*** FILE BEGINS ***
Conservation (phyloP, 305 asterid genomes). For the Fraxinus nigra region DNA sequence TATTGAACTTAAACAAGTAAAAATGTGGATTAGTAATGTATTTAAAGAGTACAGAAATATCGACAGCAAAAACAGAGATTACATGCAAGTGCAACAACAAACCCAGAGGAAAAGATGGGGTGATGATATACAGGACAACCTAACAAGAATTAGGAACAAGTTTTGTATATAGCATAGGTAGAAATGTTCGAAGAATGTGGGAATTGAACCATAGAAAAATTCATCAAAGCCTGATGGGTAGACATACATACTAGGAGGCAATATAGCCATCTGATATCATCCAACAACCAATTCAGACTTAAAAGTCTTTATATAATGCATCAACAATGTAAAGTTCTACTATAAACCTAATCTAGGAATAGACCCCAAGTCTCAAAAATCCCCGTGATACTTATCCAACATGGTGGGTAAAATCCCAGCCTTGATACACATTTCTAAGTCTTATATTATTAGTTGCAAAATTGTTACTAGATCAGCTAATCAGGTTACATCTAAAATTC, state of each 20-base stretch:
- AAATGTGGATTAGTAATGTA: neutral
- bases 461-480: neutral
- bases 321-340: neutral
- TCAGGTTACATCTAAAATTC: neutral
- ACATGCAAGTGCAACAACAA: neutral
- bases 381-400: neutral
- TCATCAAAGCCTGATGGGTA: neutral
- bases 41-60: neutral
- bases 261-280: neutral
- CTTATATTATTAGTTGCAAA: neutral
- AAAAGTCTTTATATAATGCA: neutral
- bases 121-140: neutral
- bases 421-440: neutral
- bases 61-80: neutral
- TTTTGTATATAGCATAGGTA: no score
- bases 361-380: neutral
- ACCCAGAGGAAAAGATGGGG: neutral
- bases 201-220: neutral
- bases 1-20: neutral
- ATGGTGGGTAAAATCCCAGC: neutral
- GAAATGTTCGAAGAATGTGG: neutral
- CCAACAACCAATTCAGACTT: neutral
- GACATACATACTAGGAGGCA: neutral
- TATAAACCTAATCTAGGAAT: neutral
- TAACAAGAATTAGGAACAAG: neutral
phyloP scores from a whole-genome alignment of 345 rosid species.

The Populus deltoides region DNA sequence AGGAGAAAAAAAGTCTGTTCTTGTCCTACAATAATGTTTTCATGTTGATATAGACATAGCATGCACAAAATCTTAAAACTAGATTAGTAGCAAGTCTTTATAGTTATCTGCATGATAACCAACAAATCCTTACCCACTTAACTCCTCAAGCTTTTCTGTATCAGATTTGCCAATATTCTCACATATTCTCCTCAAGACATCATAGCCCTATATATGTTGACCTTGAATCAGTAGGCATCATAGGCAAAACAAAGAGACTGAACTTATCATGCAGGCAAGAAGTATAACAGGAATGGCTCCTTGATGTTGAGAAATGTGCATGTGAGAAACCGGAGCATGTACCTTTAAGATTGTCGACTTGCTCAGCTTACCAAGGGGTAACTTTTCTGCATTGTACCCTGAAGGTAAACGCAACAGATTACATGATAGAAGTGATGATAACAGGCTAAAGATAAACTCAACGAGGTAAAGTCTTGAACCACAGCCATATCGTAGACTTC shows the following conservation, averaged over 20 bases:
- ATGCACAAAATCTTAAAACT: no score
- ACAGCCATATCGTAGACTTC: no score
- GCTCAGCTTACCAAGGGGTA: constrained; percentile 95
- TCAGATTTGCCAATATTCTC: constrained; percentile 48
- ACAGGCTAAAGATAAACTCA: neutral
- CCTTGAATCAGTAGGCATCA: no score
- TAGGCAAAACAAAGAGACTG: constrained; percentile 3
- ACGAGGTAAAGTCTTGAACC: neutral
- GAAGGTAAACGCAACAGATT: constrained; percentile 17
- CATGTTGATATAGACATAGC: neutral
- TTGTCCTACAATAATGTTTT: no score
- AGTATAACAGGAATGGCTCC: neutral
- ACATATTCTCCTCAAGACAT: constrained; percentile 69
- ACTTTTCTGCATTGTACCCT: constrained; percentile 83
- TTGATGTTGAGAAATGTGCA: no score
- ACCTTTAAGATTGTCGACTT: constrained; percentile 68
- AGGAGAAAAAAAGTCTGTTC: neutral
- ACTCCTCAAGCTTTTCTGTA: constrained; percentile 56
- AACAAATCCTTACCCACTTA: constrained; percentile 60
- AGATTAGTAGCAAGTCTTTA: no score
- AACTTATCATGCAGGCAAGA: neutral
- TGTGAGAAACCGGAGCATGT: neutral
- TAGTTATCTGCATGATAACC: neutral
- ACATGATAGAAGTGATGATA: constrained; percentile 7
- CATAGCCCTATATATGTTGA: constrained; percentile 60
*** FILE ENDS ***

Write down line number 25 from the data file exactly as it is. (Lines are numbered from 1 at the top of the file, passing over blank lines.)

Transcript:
- TATAAACCTAATCTAGGAAT: neutral